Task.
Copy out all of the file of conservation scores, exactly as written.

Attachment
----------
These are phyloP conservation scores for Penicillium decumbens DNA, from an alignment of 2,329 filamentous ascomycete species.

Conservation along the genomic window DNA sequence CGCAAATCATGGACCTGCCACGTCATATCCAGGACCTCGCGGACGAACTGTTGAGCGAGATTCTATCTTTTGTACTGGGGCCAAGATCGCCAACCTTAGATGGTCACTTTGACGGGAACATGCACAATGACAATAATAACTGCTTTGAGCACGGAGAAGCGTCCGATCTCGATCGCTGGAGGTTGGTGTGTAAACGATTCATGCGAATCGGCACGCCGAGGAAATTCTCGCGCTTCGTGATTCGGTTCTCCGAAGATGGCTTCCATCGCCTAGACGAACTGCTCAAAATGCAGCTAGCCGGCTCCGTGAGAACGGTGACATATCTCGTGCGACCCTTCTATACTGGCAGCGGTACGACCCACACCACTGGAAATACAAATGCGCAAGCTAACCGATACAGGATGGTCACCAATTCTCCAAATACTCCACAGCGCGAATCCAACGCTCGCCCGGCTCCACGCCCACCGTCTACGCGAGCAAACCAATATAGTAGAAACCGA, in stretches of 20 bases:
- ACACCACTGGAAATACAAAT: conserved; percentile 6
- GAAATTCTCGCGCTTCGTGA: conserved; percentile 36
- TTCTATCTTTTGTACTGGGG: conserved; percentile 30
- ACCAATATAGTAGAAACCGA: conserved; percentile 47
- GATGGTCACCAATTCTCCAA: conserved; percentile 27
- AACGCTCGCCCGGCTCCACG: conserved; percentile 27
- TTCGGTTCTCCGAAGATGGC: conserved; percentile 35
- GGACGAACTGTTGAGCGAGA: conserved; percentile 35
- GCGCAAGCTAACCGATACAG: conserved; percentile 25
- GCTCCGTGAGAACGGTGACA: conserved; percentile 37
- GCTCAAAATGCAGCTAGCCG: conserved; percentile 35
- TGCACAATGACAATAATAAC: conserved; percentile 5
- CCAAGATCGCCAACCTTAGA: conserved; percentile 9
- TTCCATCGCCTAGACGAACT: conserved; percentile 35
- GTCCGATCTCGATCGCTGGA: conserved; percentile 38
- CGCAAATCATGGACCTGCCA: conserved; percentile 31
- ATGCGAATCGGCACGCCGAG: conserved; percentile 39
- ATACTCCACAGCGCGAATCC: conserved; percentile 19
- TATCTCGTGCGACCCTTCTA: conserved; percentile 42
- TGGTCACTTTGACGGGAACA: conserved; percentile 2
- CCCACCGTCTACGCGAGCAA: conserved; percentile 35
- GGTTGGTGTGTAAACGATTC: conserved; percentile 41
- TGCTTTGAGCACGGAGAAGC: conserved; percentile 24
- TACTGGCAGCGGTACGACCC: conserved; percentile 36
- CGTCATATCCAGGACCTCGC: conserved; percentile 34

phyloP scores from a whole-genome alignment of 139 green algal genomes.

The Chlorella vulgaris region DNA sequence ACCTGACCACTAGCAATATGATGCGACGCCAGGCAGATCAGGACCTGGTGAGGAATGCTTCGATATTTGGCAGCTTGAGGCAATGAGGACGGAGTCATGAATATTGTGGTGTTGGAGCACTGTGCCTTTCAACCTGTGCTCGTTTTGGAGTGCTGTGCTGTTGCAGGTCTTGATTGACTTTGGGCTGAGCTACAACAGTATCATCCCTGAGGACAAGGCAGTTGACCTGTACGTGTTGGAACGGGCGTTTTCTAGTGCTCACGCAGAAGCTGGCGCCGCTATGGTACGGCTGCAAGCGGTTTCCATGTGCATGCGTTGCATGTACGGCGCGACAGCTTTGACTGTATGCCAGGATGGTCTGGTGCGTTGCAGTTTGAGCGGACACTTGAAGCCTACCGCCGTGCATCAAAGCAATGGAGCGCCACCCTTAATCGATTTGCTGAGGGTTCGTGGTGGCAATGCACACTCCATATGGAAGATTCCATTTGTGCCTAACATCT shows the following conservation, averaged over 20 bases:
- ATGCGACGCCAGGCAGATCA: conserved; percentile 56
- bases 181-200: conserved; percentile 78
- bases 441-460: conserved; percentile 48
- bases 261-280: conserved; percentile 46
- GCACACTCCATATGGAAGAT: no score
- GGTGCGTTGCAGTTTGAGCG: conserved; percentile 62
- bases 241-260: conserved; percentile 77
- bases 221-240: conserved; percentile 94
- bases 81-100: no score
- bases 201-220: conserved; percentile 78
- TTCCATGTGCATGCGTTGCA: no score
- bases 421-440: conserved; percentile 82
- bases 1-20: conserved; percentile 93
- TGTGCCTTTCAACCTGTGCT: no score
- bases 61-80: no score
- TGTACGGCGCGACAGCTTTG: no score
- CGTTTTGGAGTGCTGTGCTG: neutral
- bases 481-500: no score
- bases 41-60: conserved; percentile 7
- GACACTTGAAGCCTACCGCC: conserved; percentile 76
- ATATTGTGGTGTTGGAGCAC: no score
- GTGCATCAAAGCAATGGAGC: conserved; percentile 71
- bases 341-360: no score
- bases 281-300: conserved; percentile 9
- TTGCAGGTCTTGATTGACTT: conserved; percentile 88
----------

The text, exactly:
These are phyloP conservation scores for Penicillium decumbens DNA, from an alignment of 2,329 filamentous ascomycete species.

Conservation along the genomic window DNA sequence CGCAAATCATGGACCTGCCACGTCATATCCAGGACCTCGCGGACGAACTGTTGAGCGAGATTCTATCTTTTGTACTGGGGCCAAGATCGCCAACCTTAGATGGTCACTTTGACGGGAACATGCACAATGACAATAATAACTGCTTTGAGCACGGAGAAGCGTCCGATCTCGATCGCTGGAGGTTGGTGTGTAAACGATTCATGCGAATCGGCACGCCGAGGAAATTCTCGCGCTTCGTGATTCGGTTCTCCGAAGATGGCTTCCATCGCCTAGACGAACTGCTCAAAATGCAGCTAGCCGGCTCCGTGAGAACGGTGACATATCTCGTGCGACCCTTCTATACTGGCAGCGGTACGACCCACACCACTGGAAATACAAATGCGCAAGCTAACCGATACAGGATGGTCACCAATTCTCCAAATACTCCACAGCGCGAATCCAACGCTCGCCCGGCTCCACGCCCACCGTCTACGCGAGCAAACCAATATAGTAGAAACCGA, in stretches of 20 bases:
- ACACCACTGGAAATACAAAT: conserved; percentile 6
- GAAATTCTCGCGCTTCGTGA: conserved; percentile 36
- TTCTATCTTTTGTACTGGGG: conserved; percentile 30
- ACCAATATAGTAGAAACCGA: conserved; percentile 47
- GATGGTCACCAATTCTCCAA: conserved; percentile 27
- AACGCTCGCCCGGCTCCACG: conserved; percentile 27
- TTCGGTTCTCCGAAGATGGC: conserved; percentile 35
- GGACGAACTGTTGAGCGAGA: conserved; percentile 35
- GCGCAAGCTAACCGATACAG: conserved; percentile 25
- GCTCCGTGAGAACGGTGACA: conserved; percentile 37
- GCTCAAAATGCAGCTAGCCG: conserved; percentile 35
- TGCACAATGACAATAATAAC: conserved; percentile 5
- CCAAGATCGCCAACCTTAGA: conserved; percentile 9
- TTCCATCGCCTAGACGAACT: conserved; percentile 35
- GTCCGATCTCGATCGCTGGA: conserved; percentile 38
- CGCAAATCATGGACCTGCCA: conserved; percentile 31
- ATGCGAATCGGCACGCCGAG: conserved; percentile 39
- ATACTCCACAGCGCGAATCC: conserved; percentile 19
- TATCTCGTGCGACCCTTCTA: conserved; percentile 42
- TGGTCACTTTGACGGGAACA: conserved; percentile 2
- CCCACCGTCTACGCGAGCAA: conserved; percentile 35
- GGTTGGTGTGTAAACGATTC: conserved; percentile 41
- TGCTTTGAGCACGGAGAAGC: conserved; percentile 24
- TACTGGCAGCGGTACGACCC: conserved; percentile 36
- CGTCATATCCAGGACCTCGC: conserved; percentile 34

phyloP scores from a whole-genome alignment of 139 green algal genomes.

The Chlorella vulgaris region DNA sequence ACCTGACCACTAGCAATATGATGCGACGCCAGGCAGATCAGGACCTGGTGAGGAATGCTTCGATATTTGGCAGCTTGAGGCAATGAGGACGGAGTCATGAATATTGTGGTGTTGGAGCACTGTGCCTTTCAACCTGTGCTCGTTTTGGAGTGCTGTGCTGTTGCAGGTCTTGATTGACTTTGGGCTGAGCTACAACAGTATCATCCCTGAGGACAAGGCAGTTGACCTGTACGTGTTGGAACGGGCGTTTTCTAGTGCTCACGCAGAAGCTGGCGCCGCTATGGTACGGCTGCAAGCGGTTTCCATGTGCATGCGTTGCATGTACGGCGCGACAGCTTTGACTGTATGCCAGGATGGTCTGGTGCGTTGCAGTTTGAGCGGACACTTGAAGCCTACCGCCGTGCATCAAAGCAATGGAGCGCCACCCTTAATCGATTTGCTGAGGGTTCGTGGTGGCAATGCACACTCCATATGGAAGATTCCATTTGTGCCTAACATCT shows the following conservation, averaged over 20 bases:
- ATGCGACGCCAGGCAGATCA: conserved; percentile 56
- bases 181-200: conserved; percentile 78
- bases 441-460: conserved; percentile 48
- bases 261-280: conserved; percentile 46
- GCACACTCCATATGGAAGAT: no score
- GGTGCGTTGCAGTTTGAGCG: conserved; percentile 62
- bases 241-260: conserved; percentile 77
- bases 221-240: conserved; percentile 94
- bases 81-100: no score
- bases 201-220: conserved; percentile 78
- TTCCATGTGCATGCGTTGCA: no score
- bases 421-440: conserved; percentile 82
- bases 1-20: conserved; percentile 93
- TGTGCCTTTCAACCTGTGCT: no score
- bases 61-80: no score
- TGTACGGCGCGACAGCTTTG: no score
- CGTTTTGGAGTGCTGTGCTG: neutral
- bases 481-500: no score
- bases 41-60: conserved; percentile 7
- GACACTTGAAGCCTACCGCC: conserved; percentile 76
- ATATTGTGGTGTTGGAGCAC: no score
- GTGCATCAAAGCAATGGAGC: conserved; percentile 71
- bases 341-360: no score
- bases 281-300: conserved; percentile 9
- TTGCAGGTCTTGATTGACTT: conserved; percentile 88